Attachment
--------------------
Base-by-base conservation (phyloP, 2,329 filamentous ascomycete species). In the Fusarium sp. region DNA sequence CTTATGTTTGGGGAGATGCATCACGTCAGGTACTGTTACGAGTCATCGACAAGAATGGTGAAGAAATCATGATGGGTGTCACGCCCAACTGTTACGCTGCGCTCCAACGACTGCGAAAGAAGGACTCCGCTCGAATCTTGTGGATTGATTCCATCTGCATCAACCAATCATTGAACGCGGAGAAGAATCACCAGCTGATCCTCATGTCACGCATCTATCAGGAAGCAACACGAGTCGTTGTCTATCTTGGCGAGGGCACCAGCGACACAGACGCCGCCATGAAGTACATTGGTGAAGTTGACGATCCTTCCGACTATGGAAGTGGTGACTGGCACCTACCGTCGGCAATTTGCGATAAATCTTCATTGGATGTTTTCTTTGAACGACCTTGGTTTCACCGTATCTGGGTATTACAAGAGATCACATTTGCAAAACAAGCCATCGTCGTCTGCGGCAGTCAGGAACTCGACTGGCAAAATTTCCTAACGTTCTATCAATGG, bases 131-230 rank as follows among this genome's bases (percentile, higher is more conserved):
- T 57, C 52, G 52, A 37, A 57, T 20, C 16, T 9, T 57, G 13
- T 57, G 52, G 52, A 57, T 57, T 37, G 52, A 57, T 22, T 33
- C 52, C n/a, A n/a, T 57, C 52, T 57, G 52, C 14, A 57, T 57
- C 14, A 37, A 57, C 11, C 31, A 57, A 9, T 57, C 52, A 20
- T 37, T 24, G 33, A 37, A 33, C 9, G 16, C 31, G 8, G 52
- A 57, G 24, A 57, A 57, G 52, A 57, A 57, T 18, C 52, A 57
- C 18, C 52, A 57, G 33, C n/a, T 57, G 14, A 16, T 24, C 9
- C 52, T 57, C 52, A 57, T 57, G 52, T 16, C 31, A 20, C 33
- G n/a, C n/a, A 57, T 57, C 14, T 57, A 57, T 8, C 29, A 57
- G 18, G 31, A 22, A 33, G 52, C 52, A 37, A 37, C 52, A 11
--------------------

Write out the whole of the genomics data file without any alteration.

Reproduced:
Base-by-base conservation (phyloP, 2,329 filamentous ascomycete species). In the Fusarium sp. region DNA sequence CTTATGTTTGGGGAGATGCATCACGTCAGGTACTGTTACGAGTCATCGACAAGAATGGTGAAGAAATCATGATGGGTGTCACGCCCAACTGTTACGCTGCGCTCCAACGACTGCGAAAGAAGGACTCCGCTCGAATCTTGTGGATTGATTCCATCTGCATCAACCAATCATTGAACGCGGAGAAGAATCACCAGCTGATCCTCATGTCACGCATCTATCAGGAAGCAACACGAGTCGTTGTCTATCTTGGCGAGGGCACCAGCGACACAGACGCCGCCATGAAGTACATTGGTGAAGTTGACGATCCTTCCGACTATGGAAGTGGTGACTGGCACCTACCGTCGGCAATTTGCGATAAATCTTCATTGGATGTTTTCTTTGAACGACCTTGGTTTCACCGTATCTGGGTATTACAAGAGATCACATTTGCAAAACAAGCCATCGTCGTCTGCGGCAGTCAGGAACTCGACTGGCAAAATTTCCTAACGTTCTATCAATGG, bases 131-230 rank as follows among this genome's bases (percentile, higher is more conserved):
- T 57, C 52, G 52, A 37, A 57, T 20, C 16, T 9, T 57, G 13
- T 57, G 52, G 52, A 57, T 57, T 37, G 52, A 57, T 22, T 33
- C 52, C n/a, A n/a, T 57, C 52, T 57, G 52, C 14, A 57, T 57
- C 14, A 37, A 57, C 11, C 31, A 57, A 9, T 57, C 52, A 20
- T 37, T 24, G 33, A 37, A 33, C 9, G 16, C 31, G 8, G 52
- A 57, G 24, A 57, A 57, G 52, A 57, A 57, T 18, C 52, A 57
- C 18, C 52, A 57, G 33, C n/a, T 57, G 14, A 16, T 24, C 9
- C 52, T 57, C 52, A 57, T 57, G 52, T 16, C 31, A 20, C 33
- G n/a, C n/a, A 57, T 57, C 14, T 57, A 57, T 8, C 29, A 57
- G 18, G 31, A 22, A 33, G 52, C 52, A 37, A 37, C 52, A 11